In one of the rounds of fighting between the Israelites and the Philistines, the Israelites decided to deploy an unconventional weapon – the Ark of the Covenant. According to 1 Samuel, the ark was brought to the battlefield, but the outcome was catastrophic. The Israelite army was defeated and the ark fell into enemy hands. The Philistines took it to Ashdod and placed it next to a statue of their god, Dagon.
But the ark was to have its revenge: The statue fell, its hands were cut off, and the Philistines were struck with a plague of hemorrhoids. In their despair, they sent the ark back up north to Israel. The people of Kiryat Yearim were summoned to pick it up: “And the men of Kiriath-Yearim came, and fetched up the ark of the LORD, and brought it into the house of Abinadab in the hill, and sanctified Eleazar his son to keep the ark of the Lord” (1 Sam. 7:1). The ark remained on “the hill” until King David brought it to Jerusalem decades later.
Scholars are almost certain that the biblical site of Kiryat Yearim is the hill on which now stands the Church of Our Lady of the Ark of the Covenant and the convent of a French order, on the outskirts of the village of Abu Ghosh.
Archaeological excavations conducted there last year suggest that the hill was used by the kingdom of Israel to control the kingdom of Judah, and not, as the Bible has it, the other way around. Research now shows that the story of the Ark of the Covenant that found its way into the Bible was apparently intended to be a symbol of the kingdoms’ unity.
About two weeks ago, Prof. Israel Finkelstein, an archaeologist from Tel Aviv University and a member of the National Academy of Sciences, presented his findings from the excavations at Kiryat Yearim to a meeting of the national academies of science of Israel and France. Finkelstein is known as the leader of the camp that opposes the biblical approach in archaeology. He vehemently opposes the view that the unified kingdom of David and Solomon existed and controlled extensive parts of the land of Israel.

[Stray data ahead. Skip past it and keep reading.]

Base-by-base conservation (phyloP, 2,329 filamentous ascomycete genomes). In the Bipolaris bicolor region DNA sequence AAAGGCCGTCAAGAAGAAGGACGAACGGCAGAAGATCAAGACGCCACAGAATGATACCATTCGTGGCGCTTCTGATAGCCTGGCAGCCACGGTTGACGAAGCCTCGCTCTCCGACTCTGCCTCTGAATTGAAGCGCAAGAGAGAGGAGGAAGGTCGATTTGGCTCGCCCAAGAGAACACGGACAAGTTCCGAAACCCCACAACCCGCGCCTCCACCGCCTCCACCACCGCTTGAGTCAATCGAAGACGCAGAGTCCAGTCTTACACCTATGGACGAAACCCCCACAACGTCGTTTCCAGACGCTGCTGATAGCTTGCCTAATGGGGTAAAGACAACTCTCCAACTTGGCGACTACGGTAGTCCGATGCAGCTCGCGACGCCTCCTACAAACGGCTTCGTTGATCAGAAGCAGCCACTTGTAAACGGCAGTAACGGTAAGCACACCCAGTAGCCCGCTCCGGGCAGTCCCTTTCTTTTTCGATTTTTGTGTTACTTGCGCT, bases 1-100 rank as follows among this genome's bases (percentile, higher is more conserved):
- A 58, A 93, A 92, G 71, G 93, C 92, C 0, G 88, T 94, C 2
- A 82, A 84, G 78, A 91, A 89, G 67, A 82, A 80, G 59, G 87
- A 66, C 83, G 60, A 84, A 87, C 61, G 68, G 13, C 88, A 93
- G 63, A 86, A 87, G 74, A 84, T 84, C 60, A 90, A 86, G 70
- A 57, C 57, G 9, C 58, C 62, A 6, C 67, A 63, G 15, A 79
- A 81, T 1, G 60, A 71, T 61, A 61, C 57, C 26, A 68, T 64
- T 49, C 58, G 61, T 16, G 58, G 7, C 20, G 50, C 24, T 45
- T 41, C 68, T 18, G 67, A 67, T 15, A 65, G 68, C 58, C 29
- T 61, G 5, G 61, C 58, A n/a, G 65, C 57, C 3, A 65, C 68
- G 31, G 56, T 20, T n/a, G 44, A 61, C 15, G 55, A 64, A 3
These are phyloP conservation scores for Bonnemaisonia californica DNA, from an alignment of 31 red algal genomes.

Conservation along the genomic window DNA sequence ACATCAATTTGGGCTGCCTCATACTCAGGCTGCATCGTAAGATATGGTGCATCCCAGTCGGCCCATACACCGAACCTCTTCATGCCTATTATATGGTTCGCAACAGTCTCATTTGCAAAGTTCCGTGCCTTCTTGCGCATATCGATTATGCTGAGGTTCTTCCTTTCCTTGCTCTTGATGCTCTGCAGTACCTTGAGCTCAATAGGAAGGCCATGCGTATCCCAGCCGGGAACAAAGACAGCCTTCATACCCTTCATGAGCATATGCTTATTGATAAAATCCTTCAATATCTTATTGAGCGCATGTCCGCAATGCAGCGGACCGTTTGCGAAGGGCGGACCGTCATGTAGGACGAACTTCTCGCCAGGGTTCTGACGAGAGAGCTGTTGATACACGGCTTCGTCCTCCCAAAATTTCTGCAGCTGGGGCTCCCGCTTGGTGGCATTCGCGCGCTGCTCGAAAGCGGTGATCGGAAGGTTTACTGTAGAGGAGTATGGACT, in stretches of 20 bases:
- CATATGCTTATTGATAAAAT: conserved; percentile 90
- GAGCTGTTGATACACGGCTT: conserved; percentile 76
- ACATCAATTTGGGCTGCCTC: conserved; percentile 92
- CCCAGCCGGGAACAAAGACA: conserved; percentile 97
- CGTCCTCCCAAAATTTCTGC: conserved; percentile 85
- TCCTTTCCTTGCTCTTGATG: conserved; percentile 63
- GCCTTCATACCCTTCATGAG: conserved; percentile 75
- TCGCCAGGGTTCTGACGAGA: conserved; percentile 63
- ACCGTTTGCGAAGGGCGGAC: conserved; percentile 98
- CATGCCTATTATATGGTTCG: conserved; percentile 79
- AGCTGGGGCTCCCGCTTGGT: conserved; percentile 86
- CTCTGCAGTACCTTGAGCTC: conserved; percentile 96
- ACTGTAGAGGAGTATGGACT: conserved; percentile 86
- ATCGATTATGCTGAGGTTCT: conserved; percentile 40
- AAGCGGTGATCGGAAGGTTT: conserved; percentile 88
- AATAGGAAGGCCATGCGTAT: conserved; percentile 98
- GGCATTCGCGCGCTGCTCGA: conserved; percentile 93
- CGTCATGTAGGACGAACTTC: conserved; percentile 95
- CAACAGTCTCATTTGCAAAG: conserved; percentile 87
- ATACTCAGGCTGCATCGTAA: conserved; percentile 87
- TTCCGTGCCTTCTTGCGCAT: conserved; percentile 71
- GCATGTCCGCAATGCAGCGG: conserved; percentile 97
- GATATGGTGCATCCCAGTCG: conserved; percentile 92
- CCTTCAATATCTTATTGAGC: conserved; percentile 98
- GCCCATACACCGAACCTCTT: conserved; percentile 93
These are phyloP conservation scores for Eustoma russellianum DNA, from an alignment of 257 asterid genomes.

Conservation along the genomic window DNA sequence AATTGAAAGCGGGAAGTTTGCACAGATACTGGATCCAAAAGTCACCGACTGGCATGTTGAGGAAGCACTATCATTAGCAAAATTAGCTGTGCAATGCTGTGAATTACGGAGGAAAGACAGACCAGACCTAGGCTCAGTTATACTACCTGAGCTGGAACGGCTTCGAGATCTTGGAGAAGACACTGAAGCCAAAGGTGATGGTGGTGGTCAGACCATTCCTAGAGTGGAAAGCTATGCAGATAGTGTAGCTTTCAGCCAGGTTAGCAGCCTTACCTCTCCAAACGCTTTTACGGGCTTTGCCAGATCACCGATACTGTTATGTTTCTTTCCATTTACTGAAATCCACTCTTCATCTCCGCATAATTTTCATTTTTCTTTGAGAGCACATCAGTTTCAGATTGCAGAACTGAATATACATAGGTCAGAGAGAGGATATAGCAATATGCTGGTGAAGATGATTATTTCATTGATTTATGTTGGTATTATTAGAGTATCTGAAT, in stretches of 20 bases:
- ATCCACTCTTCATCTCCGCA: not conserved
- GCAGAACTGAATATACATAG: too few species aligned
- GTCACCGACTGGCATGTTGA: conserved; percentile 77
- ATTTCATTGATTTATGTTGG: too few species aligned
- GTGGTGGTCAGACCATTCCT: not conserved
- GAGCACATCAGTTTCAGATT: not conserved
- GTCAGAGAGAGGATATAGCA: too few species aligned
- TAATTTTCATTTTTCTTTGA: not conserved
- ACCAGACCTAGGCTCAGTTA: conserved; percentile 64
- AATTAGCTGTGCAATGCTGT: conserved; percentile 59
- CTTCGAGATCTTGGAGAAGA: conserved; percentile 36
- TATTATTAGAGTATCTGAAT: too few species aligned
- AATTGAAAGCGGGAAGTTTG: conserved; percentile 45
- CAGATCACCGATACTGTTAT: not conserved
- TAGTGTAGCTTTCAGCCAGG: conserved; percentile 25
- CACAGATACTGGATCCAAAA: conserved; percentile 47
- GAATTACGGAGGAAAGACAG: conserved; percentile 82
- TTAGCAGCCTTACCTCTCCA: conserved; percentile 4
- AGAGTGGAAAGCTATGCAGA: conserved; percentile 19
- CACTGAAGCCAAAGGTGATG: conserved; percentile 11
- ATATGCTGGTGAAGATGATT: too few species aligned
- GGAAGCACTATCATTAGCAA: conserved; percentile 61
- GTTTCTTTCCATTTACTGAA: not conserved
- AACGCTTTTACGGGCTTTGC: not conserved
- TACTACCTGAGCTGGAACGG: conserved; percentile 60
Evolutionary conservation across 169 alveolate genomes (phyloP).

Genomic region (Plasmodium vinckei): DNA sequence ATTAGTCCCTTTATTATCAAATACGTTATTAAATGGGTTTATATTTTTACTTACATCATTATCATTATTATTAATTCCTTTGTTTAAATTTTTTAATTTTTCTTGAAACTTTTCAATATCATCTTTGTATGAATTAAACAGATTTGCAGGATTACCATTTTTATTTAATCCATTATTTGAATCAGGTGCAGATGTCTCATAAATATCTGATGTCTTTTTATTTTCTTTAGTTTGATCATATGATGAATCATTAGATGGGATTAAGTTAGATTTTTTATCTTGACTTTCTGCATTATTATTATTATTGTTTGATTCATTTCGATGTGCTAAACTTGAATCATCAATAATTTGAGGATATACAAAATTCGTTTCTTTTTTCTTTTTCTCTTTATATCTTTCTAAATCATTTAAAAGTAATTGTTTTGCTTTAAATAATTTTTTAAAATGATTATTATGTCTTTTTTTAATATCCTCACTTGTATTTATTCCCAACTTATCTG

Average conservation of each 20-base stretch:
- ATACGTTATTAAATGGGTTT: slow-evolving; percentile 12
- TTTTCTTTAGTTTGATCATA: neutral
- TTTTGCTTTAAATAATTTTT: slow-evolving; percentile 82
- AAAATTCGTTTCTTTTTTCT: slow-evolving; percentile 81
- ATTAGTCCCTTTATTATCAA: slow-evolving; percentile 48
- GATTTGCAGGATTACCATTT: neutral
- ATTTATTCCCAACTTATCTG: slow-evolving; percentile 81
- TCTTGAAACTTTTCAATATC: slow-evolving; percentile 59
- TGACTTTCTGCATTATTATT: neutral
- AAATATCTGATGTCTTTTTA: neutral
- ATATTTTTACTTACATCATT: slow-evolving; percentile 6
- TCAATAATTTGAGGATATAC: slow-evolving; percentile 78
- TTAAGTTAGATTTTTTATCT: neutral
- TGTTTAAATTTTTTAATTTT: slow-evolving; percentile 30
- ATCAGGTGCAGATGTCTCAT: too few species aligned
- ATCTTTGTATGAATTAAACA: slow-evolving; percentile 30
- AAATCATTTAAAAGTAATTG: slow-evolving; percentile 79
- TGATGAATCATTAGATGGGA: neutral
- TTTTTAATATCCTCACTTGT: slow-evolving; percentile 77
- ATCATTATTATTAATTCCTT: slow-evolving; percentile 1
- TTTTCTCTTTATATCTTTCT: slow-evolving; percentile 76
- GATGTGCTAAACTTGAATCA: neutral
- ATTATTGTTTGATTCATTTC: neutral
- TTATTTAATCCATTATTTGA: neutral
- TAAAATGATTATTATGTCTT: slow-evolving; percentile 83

- Coins of the Realm: Heads (And Tails) of the Roman Empire on Display at Israel Museum
- The Fiery Theology - and Inconclusive Archaeology - Behind Sodom and Gomorrah
- Blue Is the Warmest Color? Not for the Jews
The Bible, according to Finkelstein, is a religious and political text combining various traditions. It was written in Jerusalem in the seventh century B.C.E and onward, during the reign of the kings of Judah, and therefore it glorifies the kingdom of Judah and belittles the kingdom of Israel in the north, whose capital was in Samaria. Finkelstein believes that it was actually the northern kingdom that was the stronger of the two. In fact, he says, Judah was a small vassal entity under the northern kingdom, and evidence of this can be seen among other places at Kiryat Yearim.
The excavation at Kiryat Yearim was carried out together with Thomas Romer and Christophe Nicolle of the College de France and supported by the Shmunis family of San Francisco. The archaeologists began their research by observations on the site itself and of present-day and historic aerial photographs.
“Even before we started excavating I saw that the hill was not natural; it was manmade,” says Finkelstein. His main argument is that the top part of the hill is in fact a mound that was artificially raised by four massive retaining walls that created a kind of platform, which was filled with earth. This is the “hill” mentioned a number of times in the Bible and it was Kiryat Yearim’s government center. Small parts of these massive walls were revealed during the excavations.